Former central bank chief says it was wrong to sack Bankia chairman
State intervention damaged Spain's international image, says Fernández Ordóñez
The former governor of the Bank of Spain, Miguel Ángel Fernández Ordóñez, on Tuesday said the crisis at nationalized bank Bankia could have been resolved with the plan the central bank had drawn up, and that it would have spared Spain a large part of the current downward spiral in confidence in the country.
He said the government's decision in May to remove Bankia chairman Rodrigo Rato, a former IMF managing director and economy minister, had damaged Spain's image internationally.
Fernández Ordóñez left office a month before his mandate was due to expire after the Bank of Spain came in for criticism about its handling of the banking sector, particularly Bankia, an amalgam of seven savings banks led by Caja Madrid.
The government replaced all of Bankia's management in May. The bank subsequently restated its accounts for last year to show the biggest loss ever by a Spanish bank after having previously reported a profit. Bankia's new management then said the bank would need an additional 19 billion euros to recapitalize, a move that sparked the government's request for assistance from the EU.
"The new government introduced changes to the strategy for financial sector restructuring and decided eventually to directly manage Bankia itself," he said. "Given the fragility of the situation, I am not going to comment on what the new government has done over the past seven months. I am going to limit myself to what the Bank of Spain has done," he added.
"The Bankia case was resolved with the Bank of Spain's plan, which imposed conditions such as a non-executive chairman, but not the removal of Rato," Fernández Ordóñez told a congressional committee on the economy, which is looking into the problems in the banking sector. "I think it was a mistake that Rato left because of [Spain's] international image," Fernández Ordóñez said. "He is an important person in an international context."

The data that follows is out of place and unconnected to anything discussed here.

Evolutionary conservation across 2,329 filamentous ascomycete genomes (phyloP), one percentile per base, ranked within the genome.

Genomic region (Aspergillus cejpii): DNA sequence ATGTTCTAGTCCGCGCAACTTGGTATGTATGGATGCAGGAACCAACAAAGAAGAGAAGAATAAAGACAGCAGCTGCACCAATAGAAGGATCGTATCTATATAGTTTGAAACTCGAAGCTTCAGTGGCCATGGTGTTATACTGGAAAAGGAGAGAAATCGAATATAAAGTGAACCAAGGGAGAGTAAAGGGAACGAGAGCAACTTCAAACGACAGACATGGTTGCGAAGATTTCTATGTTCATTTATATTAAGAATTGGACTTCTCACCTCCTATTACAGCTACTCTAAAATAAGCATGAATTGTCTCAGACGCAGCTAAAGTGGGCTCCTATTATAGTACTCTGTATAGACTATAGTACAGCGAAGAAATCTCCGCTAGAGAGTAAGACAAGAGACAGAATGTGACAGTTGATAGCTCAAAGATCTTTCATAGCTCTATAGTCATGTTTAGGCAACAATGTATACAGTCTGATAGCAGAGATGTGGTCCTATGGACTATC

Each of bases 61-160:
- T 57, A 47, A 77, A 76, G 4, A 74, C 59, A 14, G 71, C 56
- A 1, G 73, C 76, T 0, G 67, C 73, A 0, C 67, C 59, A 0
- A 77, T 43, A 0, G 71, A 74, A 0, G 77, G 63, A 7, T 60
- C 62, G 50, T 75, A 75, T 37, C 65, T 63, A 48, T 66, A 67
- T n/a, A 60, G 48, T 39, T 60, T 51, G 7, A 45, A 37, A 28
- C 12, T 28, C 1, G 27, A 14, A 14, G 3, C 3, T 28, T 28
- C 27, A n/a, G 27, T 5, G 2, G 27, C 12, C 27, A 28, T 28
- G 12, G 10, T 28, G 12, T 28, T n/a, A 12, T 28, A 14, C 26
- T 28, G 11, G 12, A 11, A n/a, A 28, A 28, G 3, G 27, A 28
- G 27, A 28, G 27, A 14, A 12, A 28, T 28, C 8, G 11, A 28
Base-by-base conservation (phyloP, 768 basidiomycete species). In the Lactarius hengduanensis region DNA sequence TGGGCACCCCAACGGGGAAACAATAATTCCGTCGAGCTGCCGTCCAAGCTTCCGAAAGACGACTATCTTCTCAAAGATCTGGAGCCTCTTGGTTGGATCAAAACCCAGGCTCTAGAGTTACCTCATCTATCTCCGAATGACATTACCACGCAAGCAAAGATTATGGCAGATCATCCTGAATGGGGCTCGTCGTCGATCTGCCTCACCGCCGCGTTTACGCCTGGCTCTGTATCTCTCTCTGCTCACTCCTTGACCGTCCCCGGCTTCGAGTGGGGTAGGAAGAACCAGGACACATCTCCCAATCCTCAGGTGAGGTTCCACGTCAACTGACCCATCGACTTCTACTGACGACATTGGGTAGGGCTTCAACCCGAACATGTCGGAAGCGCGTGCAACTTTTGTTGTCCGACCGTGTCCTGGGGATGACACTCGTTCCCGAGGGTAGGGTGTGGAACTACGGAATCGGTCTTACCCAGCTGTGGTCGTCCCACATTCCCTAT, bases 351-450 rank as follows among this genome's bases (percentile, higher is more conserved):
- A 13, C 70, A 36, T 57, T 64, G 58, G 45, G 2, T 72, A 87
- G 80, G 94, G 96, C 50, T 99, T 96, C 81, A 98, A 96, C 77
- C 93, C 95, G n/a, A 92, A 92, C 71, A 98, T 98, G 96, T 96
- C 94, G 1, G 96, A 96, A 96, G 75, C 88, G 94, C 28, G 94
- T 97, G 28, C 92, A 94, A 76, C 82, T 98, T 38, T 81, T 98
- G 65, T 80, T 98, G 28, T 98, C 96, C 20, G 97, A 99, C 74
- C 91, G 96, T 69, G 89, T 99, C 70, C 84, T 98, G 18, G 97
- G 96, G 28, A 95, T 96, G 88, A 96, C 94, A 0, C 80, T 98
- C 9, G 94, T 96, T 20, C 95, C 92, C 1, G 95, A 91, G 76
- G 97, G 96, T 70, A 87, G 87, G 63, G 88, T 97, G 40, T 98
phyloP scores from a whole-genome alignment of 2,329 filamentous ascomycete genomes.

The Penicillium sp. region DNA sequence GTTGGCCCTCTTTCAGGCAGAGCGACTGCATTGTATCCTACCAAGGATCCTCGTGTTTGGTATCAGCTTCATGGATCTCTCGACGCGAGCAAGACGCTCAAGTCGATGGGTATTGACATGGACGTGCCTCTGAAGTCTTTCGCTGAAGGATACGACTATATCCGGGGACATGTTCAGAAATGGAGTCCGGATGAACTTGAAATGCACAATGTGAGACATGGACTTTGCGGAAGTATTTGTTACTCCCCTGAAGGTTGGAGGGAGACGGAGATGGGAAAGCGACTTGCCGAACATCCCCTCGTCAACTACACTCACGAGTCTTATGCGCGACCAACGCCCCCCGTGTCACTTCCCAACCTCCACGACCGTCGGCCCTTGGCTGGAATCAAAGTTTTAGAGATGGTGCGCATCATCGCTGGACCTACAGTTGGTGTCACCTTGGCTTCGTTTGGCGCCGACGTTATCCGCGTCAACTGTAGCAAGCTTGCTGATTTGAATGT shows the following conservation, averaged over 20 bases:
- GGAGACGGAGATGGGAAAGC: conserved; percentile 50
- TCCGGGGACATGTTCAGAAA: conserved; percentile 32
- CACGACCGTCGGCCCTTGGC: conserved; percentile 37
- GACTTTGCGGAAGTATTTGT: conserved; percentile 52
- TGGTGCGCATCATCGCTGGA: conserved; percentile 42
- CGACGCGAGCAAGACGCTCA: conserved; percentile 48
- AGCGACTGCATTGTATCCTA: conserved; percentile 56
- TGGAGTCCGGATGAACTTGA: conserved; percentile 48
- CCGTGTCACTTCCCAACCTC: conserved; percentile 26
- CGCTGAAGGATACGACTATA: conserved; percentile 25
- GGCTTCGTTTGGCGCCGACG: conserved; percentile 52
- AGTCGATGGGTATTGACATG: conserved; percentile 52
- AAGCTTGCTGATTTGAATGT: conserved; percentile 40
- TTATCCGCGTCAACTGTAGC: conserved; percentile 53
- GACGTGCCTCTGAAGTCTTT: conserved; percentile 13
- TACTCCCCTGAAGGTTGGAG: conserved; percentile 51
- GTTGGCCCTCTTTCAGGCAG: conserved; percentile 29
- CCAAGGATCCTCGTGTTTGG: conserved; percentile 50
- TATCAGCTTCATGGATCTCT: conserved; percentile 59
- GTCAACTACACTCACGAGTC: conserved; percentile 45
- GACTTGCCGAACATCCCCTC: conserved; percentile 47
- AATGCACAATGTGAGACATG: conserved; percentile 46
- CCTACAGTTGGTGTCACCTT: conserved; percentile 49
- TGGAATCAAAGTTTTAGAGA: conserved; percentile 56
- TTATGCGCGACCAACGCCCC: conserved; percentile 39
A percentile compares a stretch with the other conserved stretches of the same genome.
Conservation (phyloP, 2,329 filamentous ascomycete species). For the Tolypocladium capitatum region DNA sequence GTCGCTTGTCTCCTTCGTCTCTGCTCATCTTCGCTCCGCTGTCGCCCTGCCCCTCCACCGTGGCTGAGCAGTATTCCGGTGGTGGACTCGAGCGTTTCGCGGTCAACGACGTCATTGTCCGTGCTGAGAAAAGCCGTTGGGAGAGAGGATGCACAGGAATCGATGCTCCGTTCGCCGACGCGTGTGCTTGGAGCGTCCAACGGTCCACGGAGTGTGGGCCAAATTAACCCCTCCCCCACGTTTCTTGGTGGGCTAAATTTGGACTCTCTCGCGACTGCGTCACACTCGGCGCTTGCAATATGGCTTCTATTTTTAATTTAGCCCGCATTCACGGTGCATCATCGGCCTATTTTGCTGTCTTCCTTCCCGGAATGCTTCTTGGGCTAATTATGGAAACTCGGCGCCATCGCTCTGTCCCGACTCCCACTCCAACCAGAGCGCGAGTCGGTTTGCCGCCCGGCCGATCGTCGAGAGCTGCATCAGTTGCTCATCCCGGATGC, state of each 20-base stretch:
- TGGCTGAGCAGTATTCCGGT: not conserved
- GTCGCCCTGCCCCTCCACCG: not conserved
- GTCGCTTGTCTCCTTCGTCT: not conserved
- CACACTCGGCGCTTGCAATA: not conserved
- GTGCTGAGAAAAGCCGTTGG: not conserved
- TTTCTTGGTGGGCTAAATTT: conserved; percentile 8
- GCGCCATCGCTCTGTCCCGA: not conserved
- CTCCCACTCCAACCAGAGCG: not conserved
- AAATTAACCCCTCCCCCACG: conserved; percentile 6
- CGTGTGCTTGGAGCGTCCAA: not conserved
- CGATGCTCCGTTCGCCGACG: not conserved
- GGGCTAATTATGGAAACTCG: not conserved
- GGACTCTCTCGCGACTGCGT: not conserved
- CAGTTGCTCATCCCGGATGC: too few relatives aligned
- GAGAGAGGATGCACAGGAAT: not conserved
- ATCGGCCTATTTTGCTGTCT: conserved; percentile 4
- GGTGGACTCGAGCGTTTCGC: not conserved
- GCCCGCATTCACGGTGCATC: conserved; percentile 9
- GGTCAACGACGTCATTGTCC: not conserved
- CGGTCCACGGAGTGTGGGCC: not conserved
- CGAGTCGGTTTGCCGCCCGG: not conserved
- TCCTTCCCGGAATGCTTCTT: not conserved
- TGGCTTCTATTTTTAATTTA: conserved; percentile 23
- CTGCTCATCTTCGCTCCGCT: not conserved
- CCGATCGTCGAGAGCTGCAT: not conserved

Fernández Ordóñez also questioned whether Bankia needed a further 19 billion euros.
The former governor said the government of Prime Minister Mariano Rajoy had presided over a period in which investors had lost confidence in the country. "In the first half of this year, confidence in Spain and its financial sector has sunk, reaching levels unimaginable seven months ago," he said. "Not only are we worse off than Italy, we are worse off than Ireland itself, a country that has been bailed out," he said.
With the threat of the need for a full bailout after the European Union agreed to lend Spain up to 100 billion euros to help recapitalize its banks, Fernández Ordóñez warned that the country is now facing a very delicate situation. "Our government and the Spanish public as a whole are going to have to face very complicated situations over the coming months," he said.
The Rajoy administration was initially reluctant to allow Fernández Ordóñez to appear in Congress to answer questions on Bankia, and the former governor on Tuesday thanked the commission for allowing him to speak.
The new governor of the Bank of Spain, Luis María Linde, said the central bank under the stewardship of Fernández Ordóñez and his predecessor had failed to put a damper on lending to the real estate sector, which helped create a property bubble that burst, precipitating the crisis. He was also critical of the strategy used for forcing savings banks to merge.
"A lot of things were done badly, and above all a lot of things were not done that we now see clearly should have been done," Fernández Ordóñez acknowledged, while also defending the work of the central bank. "The Bank of Spain fulfilled its duty as a supervisor in an exceptional period in which Spain simultaneously suffered three crises: national, European and international," he said. "In light of the noise created by the handling of the Bankia case, a campaign without foundation has been launched against the Bank of Spain that has sought to totally undermine the institution."
The former governor also acknowledged that the process of merging the savings banks had been too slow, but attributed this to an "inadequate toolbox" and political interference at the regional level.
Fernández Ordóñez called for unity in dealing with the crisis. "This crisis won't resolve itself by pushing everyone into partisan confrontation," he said. "Because these are problems that are too serious, that have built up for so long and that are affecting many people, it is counterproductive to seek scapegoats on whom to lay all the blame, because there aren't any," he said.